"Bedford Avenue" by Ollie Brown is an Optional E favourite! Check it out!

Wednesday, 27 November 2013


UK-singer/songwriter Jake Bugg is back, and at only 19, the quick release of his new album 'Shangri-La' is an ideal indication that the youngster is bursting with new ideas and is quickly settling in to stardom and fame. 

Recorded with the infamous producer Rick Rubin at Shangri-La studio in Malibu – hence the album title – 'Shangri-La' portrays an artist who is clearly expanding exponentially but is still able to keep his trademark sound. By 'trademark sound' I'm referring to, of course, his nasal vocals which have continued to link comparisons to the immortal, Bob Dylan.

It's obvious that Jake Bugg is making strides to widen his repertoire, and working with Rick Rubin is undoubtedly the beginning of something tremendous waiting just around the corner. Although not everyone has a taste for Rubin's  fondness for excessive compression and loudness, this style is certainly perfect for Bugg. The 'nakedness' of tracks that he applied with artists such as Johnny Cash and The Red Hot Chili Peppers works beautifully on the garage rock revival tracks like "There's a Beast and We All Feed It" and "Slumville Sunrise." The album is a constant mixture of folk and rock, like "Messed Up Kids", which introduces us to a new side of Bugg, providing us with a much more poetic viewpoint ("It's a washed-out Saturday, a sky of pastel shades, under breeze-block palisades").

We see Jake exploring more of that rough, tough, 'working-class' feel with developments on his bad boy image created in older material (like previously featured 'Two Fingers', which was pretty badass) - such as in the song 'Kingpin' with the lyrics "Pay off the police to stay out of my way / I got it all sewn up and I'm kingpin for a day" - and with the more gritty, low-fi dirty sound this album produces. Other examples of this more jagged, unpolished atmosphere is seen especially in songs such as 'What Doesn't Kill You' with its ferocious guitar distortion and Jake's flinging delivery, paired with uninhibited vocal projection.

There is no doubt Jake Bugg will live up to his potential within his next few releases. However, on 'Shangri La', Bugg is still searching within himself for that special something and - providing he manages to discover anything breathtaking by the time he begins working on album number three, he could very well establish himself as a serious performer for years to come. But for now, Jake Bugg is a 'Mercury Award Nominated' performer and I'm sure there will be plenty more nominations in the near future.

Jake will be touring Australia as part of Bluesfest 2014, and will be holding a few sideshows in the major cities. Tour dates are below:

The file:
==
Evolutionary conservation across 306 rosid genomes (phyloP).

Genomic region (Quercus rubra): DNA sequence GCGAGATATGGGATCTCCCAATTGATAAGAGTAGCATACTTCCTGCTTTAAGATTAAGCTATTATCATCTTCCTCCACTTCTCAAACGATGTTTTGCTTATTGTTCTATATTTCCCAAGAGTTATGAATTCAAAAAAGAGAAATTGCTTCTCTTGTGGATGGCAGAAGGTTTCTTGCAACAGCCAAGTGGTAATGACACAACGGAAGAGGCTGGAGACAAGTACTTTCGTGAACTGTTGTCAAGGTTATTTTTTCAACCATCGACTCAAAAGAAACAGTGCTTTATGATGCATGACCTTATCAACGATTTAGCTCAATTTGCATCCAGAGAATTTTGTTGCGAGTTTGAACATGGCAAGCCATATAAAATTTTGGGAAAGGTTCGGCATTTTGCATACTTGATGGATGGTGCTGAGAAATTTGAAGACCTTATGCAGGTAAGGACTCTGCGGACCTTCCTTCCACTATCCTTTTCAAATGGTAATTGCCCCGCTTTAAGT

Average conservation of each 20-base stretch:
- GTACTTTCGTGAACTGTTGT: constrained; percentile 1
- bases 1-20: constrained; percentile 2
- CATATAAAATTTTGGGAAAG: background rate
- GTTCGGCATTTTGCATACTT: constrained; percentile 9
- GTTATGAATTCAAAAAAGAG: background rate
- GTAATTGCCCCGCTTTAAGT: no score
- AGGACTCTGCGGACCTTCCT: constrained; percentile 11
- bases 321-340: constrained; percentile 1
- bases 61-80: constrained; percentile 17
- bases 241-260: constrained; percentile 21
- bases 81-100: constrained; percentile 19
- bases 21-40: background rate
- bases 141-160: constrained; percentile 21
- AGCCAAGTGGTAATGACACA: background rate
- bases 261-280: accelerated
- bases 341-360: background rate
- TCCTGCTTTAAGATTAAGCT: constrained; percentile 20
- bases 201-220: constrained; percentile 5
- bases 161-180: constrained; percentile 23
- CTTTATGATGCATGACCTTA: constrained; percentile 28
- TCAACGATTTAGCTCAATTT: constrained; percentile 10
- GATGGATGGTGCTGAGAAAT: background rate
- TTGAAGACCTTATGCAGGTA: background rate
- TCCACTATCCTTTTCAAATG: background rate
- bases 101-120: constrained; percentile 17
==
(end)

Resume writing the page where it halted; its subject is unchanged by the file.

Thursday 17 April
Melbourne, Palace Theatre

Sunday 20 April
Sydney, Enmore Theatre

Wednesday 23 April
The HiFi, Brisbane

Check out some of the optional e's favourites: "What Doesn't Kill You" and "Slumville Sunrise"

Sunday, 17 November 2013


The Red Lights are a super snazzy indie rock band from Melbourne who have won fans over with their catchy hooks, warm harmonies and tongue-in-cheek lyrics. They've supported and performed alongside major acts such as The Rubens and Hunting Grounds, and we were very happy to catch up with drummer Davin Johnston after the release of their new EP 'Neighbouring Patterns'.

What's in a band name?

(I) don't think there is any particularly great story behind it. I'm pretty sure the other boys (Dean Valentino and David Liistro) had just started doing shows and were thinking of names- Dave suggested it and it just stuck! For us; a lot (on its importance) - our band name is pretty synonymous with who we we have become. We have built a reputation with it and it has built our outlets for connecting with fans via Facebook, twitter, Instagram etc.

Who are The Red Lights?

A healthy dose of 3 piece Indie/Rock, full sound and warm harmonies.

When did you guys start playing music?

We really spent a lot of time honing our debut EP and finding a sound that was just us on a record for 'Not In This Town'. It was raw and in some ways lo-fi. By the time we hit the songwriting stage for the second record we had matured a lot as a band and had gone through some life changes personally. 'Neighbouring Patterns' has our signature sound but there is a lot more substance- there are some songs like our lead single 'Chaperone' that is crisp and has warm harmonies which breaks away from what we have previously written in the past.

Biggest influences?

We have a mutual love for bands like Phoenix & The Kooks- but we have a lot of different other influences too, some of my personal favourites still to this day are bands like Death Cab for Cutie and early 90's rock like Jimmy Eat World. (the optional e loves these band to bits as well.)

What are you guys working on at the moment?

We are just really getting back into some shows after taking a little break to recoup - some ideas are starting to float around for some potential new tunes, looks like we will be booking in some time soon to get back in the writing process!

Any final comments and/or cool stuff?

I do believe David is set to be married (arranged) in Laos early 2014 so it will be nice to fly up and make a speech for that, maybe we can play as his wedding band, hmmm that could be pretty nice.

Thank you so much to The Red Lights for talking with us. Grab a copy of their fabulous new EP 'Neighbouring Patterns' or their fantastic 'Not In This Town' EP. We're so pumped for when these guys (hopefully!)  release a new full length album, and congratulations to David (ladies: AWW).

Check out 'Chaperone', the lead single from 'Neighbouring Patterns' and an optional e fave: